Ambrose Evans-Pritchard Makes an Important Economic Discovery
Sometimes a little knowledge can be dangerous. As Frederic Bastiat already pointed out a long time ago, it is the hallmark of a good economist to see what is not immediately obvious. That which is not immediately seen is often far more important than what is. One of the reasons why Keynesianism has been triumphant in the 20th century (and beyond, as it appears) is precisely that it is seemingly so easy to grasp because it focuses on superficial phenomena only. It is therefore no surprise that Keynes himself was full of praise of the amateurs and economic cranks that preceded him (such as Silvio Gesell, to name one).
Ambrose Evans-Pritchard (AEP) is a declared supporter of the monetarist school, which we have frequently described as 'Keynesianism in drag'. That is perhaps not very charitable of us, but clearly the two schools have a lot in common, from their habit of aggregation of economic data to their support of statism and their embracing of 'ethical and epistemological relativism' as Hans-Hermann Hoppe has pointed out. Hoppe also notes that while monetarism is today seen as “…defin[ing] the borderline of respectable opinion on the political Right, which only extremists cross”, it was actually considered to be part of the 'left fringe' in the 1940s.
John Law, the first in a long list of monetary cranks who believed prosperity can be conjured into being via the printing press.
(John Law de Lauriston, by François GUIZOT)
The part of monetarist theory that is important for AEP is that the monetarists support money printing to avert the alleged 'danger of deflation'. In a recent article he goes on about why the Bank of England should 'never unwind QE' (gee, surprise!), as if there were actually any danger of that ever happening. We doubt the BoE actually needs his support on the issue. The danger is actually rather that it might one day listen to even more radical money cranks like Lord Adair Turner or Martin Wolf, who think it would be a great idea to simply cancel the debt the the central bank has bought.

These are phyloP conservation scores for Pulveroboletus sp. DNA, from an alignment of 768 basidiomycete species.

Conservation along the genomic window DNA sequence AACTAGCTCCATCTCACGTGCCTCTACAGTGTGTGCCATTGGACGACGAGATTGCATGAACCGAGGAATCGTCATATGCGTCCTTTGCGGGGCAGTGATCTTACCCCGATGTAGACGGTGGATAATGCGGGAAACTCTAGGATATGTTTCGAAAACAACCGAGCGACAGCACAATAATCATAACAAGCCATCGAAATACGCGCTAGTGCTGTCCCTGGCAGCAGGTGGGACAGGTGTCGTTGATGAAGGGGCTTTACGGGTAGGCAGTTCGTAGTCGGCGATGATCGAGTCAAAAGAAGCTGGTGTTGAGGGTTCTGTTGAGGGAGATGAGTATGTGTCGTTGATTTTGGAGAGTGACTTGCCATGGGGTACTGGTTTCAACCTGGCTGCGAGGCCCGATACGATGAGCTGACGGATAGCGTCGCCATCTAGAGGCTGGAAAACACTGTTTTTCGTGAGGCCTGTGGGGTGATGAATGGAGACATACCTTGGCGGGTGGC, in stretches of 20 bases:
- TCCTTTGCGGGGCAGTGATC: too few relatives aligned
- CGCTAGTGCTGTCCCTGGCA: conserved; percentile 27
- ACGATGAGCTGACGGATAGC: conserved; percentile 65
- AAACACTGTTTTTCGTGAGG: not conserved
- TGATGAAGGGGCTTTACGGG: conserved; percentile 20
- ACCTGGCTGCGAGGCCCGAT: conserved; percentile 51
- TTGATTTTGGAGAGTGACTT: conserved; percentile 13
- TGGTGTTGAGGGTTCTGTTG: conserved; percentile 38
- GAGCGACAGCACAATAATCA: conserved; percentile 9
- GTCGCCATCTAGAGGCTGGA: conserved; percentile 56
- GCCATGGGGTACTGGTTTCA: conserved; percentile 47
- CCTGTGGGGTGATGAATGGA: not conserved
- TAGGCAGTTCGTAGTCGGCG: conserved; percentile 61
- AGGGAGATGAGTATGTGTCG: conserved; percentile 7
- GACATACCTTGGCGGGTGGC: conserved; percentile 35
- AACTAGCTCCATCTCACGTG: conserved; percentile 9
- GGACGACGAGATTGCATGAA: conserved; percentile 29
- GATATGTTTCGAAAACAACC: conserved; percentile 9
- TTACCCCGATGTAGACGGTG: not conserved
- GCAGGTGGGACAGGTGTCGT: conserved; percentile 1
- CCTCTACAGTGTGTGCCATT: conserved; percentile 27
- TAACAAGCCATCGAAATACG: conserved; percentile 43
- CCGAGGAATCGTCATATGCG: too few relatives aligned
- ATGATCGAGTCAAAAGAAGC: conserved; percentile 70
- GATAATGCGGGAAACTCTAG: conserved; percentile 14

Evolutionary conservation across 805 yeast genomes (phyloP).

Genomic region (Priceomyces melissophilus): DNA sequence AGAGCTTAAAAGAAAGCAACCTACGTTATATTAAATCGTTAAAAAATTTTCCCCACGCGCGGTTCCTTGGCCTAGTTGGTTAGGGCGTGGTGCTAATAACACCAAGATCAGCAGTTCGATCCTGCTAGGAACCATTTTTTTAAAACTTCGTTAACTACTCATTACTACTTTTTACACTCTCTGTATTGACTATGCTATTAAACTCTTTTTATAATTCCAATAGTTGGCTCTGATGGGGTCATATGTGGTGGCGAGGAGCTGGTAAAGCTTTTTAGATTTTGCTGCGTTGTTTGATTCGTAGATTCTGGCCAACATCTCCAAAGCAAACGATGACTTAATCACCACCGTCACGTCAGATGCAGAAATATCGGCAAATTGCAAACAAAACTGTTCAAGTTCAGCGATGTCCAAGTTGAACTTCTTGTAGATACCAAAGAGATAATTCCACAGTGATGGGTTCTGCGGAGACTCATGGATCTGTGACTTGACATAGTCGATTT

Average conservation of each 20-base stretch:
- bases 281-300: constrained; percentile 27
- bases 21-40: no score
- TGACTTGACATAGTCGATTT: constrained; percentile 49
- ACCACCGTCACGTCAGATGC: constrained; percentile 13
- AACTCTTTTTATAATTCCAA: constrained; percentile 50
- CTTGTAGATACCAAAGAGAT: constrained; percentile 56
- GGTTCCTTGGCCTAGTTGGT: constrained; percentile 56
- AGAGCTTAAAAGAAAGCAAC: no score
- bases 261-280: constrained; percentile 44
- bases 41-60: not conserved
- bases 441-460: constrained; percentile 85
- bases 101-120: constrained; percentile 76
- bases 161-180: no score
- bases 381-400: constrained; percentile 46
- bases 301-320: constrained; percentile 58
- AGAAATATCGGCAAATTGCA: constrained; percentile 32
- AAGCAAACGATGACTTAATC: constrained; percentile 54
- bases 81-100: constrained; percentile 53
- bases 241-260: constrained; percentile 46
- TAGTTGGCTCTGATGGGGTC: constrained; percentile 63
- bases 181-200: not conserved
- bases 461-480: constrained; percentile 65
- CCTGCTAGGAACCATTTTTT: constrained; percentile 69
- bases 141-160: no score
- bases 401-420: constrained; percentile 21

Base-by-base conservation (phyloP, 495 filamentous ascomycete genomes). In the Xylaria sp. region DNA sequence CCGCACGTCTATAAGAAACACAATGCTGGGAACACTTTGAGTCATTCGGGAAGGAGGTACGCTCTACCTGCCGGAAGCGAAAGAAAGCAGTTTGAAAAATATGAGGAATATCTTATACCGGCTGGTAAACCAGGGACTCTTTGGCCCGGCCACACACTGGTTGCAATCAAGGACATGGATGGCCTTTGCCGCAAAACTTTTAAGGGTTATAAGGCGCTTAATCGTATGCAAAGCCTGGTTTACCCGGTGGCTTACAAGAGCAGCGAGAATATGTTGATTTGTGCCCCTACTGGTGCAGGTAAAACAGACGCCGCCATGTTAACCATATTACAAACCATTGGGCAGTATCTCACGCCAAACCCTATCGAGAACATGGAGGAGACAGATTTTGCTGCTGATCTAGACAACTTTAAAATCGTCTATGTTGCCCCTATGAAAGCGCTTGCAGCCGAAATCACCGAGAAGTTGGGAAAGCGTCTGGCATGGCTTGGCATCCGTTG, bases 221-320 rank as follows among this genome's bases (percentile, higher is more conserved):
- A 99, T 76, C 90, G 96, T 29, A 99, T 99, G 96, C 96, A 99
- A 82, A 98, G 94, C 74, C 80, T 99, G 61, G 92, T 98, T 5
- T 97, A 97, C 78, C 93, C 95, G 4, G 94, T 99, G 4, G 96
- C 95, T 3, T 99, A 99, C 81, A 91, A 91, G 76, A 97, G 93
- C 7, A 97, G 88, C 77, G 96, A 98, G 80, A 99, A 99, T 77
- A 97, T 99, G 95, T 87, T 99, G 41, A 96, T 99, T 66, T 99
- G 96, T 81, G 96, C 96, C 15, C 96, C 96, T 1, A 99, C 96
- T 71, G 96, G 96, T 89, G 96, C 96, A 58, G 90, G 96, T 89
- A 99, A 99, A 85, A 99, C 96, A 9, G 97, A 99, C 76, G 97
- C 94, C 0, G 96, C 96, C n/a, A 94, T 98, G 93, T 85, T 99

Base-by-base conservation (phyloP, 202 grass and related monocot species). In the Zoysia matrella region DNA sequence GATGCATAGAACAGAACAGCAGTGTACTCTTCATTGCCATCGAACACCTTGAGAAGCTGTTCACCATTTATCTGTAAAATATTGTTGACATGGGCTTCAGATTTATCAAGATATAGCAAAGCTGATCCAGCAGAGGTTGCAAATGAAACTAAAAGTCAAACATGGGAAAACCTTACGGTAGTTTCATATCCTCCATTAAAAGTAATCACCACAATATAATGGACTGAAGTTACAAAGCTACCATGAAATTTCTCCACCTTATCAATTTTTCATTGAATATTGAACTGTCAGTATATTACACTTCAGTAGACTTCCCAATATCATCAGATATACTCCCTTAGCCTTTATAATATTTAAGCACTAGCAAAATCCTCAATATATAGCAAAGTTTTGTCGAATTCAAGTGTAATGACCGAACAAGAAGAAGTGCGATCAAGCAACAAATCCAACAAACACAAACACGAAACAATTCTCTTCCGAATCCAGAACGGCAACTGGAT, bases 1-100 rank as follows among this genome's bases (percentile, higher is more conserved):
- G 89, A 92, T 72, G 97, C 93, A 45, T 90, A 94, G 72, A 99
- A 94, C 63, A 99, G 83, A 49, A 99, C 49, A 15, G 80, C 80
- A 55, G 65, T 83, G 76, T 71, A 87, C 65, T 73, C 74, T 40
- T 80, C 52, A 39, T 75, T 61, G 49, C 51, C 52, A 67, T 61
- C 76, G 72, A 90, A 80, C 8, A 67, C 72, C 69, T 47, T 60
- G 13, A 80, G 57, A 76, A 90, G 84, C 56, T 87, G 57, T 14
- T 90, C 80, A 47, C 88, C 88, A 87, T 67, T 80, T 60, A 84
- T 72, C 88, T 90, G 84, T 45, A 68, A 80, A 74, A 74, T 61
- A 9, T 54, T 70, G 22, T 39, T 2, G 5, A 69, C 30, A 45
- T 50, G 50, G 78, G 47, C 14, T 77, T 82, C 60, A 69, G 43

Anyway, AEP's article is the usual tirade in defense of the printing press, and no new angle is really presented. He is rattling off the well-worn litany of evil things money printing has allegedly 'prevented', such as e.g. high unemployment by stealing from savers and favoring debtors (AEP is 'sure' unemployment is 'lower than it would have been' otherwise, which due to the lack of a time machine can of course never be proved or disproved). He graciously neglects to mention that the bonuses of bankers were also protected quite effectively.
As such the article is not really remarkable; we have allegedly avoided a “replay of the 1930s” and should all be grateful for the courageous printing of gobs of money by the central planners. However, there is one passage that reveals why it would really be best if AEP were to eschew economic theorizing:
“Puritans and Calvinists are certain that there must be sting in the QE tail for Britain in the end. Perhaps so, perhaps the expanded money base will come back to haunt us, but such arguments mostly smack of religion, dogma, and psychological obsession. There is no such determinist force at work.
Can there really be such a thing as a free lunch in economics? We will never be able to prove it either way, but on balance it looks like the answer is yes.”
We are of course not really surprised by this. Economists who doubt the wisdom of money printing are never challenged on their actual arguments (which we doubt AEP fully understands anyway). Instead they are simply denounced as 'Puritans and Calvinists' driven be 'religious dogma', which admittedly is a lot easier to do than engaging with their arguments.
However, even the many economists who do support central planning activities by the monetary authorities (and they are actually in the majority, not least because said authorities are a major source of income for them) would probably find it difficult to argue that there exists such a thing as a 'free lunch' in economics. They may argue that the price of 'QE' is 'worth paying', but even they won't stoop to calling it a 'free lunch'.
In fact, the only reason why there is a science of economics at all is that such a 'free lunch' does not exist. Without scarcity, there would be no need to economize and consequently there would be no economic theory either, which can only speak of those means that actually are scarce. Things that literally come for free are simply outside the sphere of economics. Economic theory has nothing to say about them.
For all those who were not fully aware yet that AEP is completely out to lunch on matters economic, this should hopefully settle the issue.
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